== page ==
That’s my .02, anyway.
So, after this morning’s work episode 5, Lords of Existence, is “in the can.” This means, to me anyway, that the creation of story is now done and it’s moving into the steps more closely aligned with production rather than deep story telling. I personally include some beta reading in this production phase, but that’s just me. It rings in at about 25,400 words by the trusty Microsoft counter, and brings our hero to a new understanding of both himself and the world at large. I’m quite enjoying it.
We now move to episode 6, which I’ve laid out previously but which will need a bit of tweaking based on a small turn that rose itself up in episode five. That happens, you know. And mostly it’s pretty good when it does–though a bit annoying with the rewrites it causes.
My intention is to get either seven or eight episodes complete prior to moving into the release phase–which could, of course, go a few different directions. More coming on that in the future.
I’m pleased to announce that Kerrie Hughes has accepted “Guardians of Chicago” for publication in her anthology Hex and the City. As I noted in an earlier post, this story drew good attention at the workshop I attended. I’m quite pleased.
And the fun doesn’t stop there …
I’m also pleased to have received a note from Trevor Quachri at Analog, noting that he’s accepting both “Bugs” and “Following Jules” for publication in his magazine.
More news on all fronts whenever it becomes available.
Fingers crossed, and all that, but 2013 has been a pretty good year so far.
So the “80s Song Story” turned out to be 3,000 words, rather than 2,500. Who can estimate, eh?
This is relevant to a conversation Brigid (my daughter) and I had yesterday. She’s working on a short story as a partial break from her book, and I asked her to guess how long it would be–realizing my mistake as soon as I said it. Stories wind up being what they need to be, or else they just aren’t much of a story–and until that first draft is done and analyzed, you just never know.
Tomorrow I’ll go through the whole thing again and we’ll see what I think of it. My working title is “Unfolding the Multi-Cloud.” It might stick, or it might not.
Any way it ends, it’s been a fun little three-day foray into story.
This is apparently the time of picking up “old” pieces and working on them. If you’re following me semi-closely, you’ll know that the past two weeks have been spent developing “Primes” a 9,000 word story that grew out of three sentences I had written back in 2005 and that I found laying around untouched since.
Yesterday I spent about an hour re-arranging stuff, and came upon another brief, untitled piece that I had written for Brigid probably fifteen years ago. I picked it up today, and have worked it into what I think is a really nice little 800+ word bit that I’ve titled “Hazel and the Monsters.”
I feel in ways that I’m riding on a new wave of insight. I’m not sure how else to describe it, but that’s what it feels like. Or, that I’m developing greater insight into story as I work on pieces. A lot of it, I think, is due to some work Mike Resnick did with me last month on my story “Teammates” (the acceptance of which by Galaxy’s Edge is now complete!). He really stretched me. He showed me how lazy I had become, and it’s paying off now. At least it’s paying off in the sense that I’m absolutely loving the act of working on these stories–pushing myself more deeply into the characters and their actions and into word choices that can wear multiple hats and language that just sounds right as it rolls off the tongue.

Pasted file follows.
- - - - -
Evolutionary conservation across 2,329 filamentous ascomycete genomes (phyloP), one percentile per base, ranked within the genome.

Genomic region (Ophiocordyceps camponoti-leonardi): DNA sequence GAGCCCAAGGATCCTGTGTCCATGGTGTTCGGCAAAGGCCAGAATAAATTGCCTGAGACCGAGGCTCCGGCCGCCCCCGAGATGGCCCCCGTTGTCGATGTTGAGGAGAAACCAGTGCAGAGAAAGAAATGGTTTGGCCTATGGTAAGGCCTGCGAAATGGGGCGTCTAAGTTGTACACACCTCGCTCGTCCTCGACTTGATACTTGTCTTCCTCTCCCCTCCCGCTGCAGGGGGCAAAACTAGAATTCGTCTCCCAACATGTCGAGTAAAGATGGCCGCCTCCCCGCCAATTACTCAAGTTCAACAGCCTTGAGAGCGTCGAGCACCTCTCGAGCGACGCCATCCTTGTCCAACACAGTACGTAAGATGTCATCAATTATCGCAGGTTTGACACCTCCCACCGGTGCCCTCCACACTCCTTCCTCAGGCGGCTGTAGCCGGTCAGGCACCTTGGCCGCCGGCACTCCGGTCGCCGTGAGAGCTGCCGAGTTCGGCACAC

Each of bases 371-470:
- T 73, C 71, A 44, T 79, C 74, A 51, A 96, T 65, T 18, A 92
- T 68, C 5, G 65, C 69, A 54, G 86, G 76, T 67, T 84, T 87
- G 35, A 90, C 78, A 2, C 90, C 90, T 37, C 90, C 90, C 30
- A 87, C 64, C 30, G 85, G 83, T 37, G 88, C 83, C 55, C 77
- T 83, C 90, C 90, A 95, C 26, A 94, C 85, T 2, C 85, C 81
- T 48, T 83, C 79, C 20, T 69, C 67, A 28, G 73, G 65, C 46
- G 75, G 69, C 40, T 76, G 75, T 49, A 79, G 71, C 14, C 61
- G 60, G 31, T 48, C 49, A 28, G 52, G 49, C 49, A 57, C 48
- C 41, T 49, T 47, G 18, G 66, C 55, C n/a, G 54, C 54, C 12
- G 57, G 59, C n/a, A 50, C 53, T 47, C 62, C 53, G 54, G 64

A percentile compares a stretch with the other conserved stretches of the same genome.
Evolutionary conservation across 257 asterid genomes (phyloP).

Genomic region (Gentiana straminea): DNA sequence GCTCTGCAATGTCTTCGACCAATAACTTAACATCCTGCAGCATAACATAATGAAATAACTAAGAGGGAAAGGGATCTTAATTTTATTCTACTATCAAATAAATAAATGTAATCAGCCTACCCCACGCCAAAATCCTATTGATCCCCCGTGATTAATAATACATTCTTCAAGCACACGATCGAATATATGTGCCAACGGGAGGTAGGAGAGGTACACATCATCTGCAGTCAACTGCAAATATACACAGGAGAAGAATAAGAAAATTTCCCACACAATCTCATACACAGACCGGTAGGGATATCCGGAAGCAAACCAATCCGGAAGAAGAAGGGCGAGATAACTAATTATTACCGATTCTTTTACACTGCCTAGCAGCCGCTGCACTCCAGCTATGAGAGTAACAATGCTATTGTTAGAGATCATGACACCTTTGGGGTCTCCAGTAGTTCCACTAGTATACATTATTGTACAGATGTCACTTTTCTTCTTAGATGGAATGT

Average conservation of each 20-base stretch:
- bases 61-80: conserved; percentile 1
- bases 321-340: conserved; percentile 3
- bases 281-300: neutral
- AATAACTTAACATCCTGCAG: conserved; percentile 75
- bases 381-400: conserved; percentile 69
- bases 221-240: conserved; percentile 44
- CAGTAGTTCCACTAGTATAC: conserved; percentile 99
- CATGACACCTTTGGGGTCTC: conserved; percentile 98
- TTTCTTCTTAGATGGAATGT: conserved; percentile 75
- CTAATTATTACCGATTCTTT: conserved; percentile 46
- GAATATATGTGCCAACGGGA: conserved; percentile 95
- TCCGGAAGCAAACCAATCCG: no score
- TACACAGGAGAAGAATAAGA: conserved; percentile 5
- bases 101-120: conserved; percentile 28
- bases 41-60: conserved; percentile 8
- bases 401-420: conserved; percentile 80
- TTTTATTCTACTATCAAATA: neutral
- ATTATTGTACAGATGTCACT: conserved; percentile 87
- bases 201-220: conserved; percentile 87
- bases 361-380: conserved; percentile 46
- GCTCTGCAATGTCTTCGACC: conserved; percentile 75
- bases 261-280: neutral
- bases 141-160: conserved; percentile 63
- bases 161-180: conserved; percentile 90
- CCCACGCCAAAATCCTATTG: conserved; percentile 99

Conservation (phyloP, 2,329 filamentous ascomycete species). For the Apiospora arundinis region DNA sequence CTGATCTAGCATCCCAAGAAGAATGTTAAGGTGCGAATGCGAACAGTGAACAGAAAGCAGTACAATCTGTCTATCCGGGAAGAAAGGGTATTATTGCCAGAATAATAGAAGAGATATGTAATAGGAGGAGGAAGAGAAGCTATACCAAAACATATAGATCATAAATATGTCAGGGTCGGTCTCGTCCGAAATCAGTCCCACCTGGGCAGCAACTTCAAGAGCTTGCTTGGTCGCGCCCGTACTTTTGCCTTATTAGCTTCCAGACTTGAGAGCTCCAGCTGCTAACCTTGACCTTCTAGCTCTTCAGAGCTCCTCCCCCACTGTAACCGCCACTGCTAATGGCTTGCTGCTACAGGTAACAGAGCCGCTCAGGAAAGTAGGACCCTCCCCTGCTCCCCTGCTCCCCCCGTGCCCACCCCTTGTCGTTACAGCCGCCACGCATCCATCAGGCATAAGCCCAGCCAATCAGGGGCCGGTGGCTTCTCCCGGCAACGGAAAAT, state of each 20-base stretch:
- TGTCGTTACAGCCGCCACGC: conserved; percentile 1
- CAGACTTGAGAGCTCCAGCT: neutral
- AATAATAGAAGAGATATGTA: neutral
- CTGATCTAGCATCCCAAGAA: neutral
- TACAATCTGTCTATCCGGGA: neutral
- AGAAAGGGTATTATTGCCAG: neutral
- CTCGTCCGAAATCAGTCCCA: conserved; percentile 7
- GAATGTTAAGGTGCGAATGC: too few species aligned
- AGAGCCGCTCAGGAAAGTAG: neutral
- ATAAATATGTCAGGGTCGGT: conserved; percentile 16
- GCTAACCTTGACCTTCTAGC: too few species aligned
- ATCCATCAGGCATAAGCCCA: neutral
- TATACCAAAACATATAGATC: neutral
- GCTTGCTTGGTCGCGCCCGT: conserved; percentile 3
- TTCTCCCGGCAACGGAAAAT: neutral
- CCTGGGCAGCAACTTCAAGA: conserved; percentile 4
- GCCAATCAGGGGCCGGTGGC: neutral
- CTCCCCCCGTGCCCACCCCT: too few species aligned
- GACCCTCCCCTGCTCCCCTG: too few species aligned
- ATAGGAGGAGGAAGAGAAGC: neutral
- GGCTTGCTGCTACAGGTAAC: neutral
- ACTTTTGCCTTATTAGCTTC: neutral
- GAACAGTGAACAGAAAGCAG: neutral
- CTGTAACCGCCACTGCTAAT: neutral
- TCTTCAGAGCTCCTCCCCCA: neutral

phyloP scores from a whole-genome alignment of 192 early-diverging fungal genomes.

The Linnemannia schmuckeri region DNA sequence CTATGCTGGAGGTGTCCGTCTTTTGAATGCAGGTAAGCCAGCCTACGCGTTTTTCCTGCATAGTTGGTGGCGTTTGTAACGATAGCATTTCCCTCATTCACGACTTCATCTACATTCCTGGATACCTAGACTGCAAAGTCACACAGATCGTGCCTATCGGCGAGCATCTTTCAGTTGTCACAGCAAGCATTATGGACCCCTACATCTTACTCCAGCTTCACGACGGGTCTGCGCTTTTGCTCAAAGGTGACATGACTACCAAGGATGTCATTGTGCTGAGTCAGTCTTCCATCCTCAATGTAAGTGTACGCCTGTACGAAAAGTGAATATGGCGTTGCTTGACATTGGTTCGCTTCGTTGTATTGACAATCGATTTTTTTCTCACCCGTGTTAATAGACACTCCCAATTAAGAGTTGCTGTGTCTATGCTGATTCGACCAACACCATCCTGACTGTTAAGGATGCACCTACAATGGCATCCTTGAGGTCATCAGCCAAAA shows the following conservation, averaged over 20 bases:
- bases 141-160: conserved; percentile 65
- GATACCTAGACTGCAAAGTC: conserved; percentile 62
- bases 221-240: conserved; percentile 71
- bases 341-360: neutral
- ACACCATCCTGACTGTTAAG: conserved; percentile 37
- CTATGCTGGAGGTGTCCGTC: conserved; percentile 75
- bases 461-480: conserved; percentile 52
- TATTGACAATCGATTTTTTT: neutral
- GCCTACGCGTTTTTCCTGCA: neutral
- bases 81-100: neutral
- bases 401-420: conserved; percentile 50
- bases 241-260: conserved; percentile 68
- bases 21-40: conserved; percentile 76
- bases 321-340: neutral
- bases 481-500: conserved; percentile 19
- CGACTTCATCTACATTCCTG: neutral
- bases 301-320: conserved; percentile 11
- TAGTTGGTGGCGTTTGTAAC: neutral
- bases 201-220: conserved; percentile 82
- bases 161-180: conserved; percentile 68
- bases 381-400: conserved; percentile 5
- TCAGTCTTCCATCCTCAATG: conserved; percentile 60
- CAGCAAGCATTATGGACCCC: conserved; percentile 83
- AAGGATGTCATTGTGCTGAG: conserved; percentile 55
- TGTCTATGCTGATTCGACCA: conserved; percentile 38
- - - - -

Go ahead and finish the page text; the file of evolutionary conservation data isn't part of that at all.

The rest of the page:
Will this wave result in commercial success?
One always assumes so, but that’s just because writers must always make such assumptions. The honest answer is that I obviously hope it does, but I have no idea if it will. But just as honestly, in the end it doesn’t matter, because writing while I’m in this kind of a zone is really something special.
Today I read a short story that really bugged me. I won’t mention titles or names of writers for several reasons, not the least of which is that I could be wrong–or, better said, what I think might not be what you think. You might love this piece I’m going to talk about. And, in fact, I loved it … all the way until I didn’t. I’m not here to run down a story, though, but instead to talk about the way it influenced me, the way I thought about it, and the steps I took in the end to come to grips with my thoughts. Suffice to say that the story is a short story (since that’s what I’m reading these days), written in a voice that’s attractive, with a conflict that’s built up in a really nice but languid pace that had me well set-up for … well … set up for something. But then it pulled its punch. It stepped back and instead of addressing the problems it posed, it merely faded away into an ending that had perhaps some symbolism in it, but left me completely robbed.
Note to self: Do Not Upset Readers.
Maybe I’m focused on this because I’ve recently been working with someone on a short story of mine, and in the process I’ve had to dig down pretty deeply into my understanding of story. My own ending wasn’t up to snuff. Maybe I’m focused on it because I’m working my way through another one of my own stories that has a tone to its voice, and I’m working diligently to address the focal purpose of it at the end, too. I dunno. All I can say for sure is that I was reading this story at lunch today and when I got to the end I became upset. It was a great learning moment.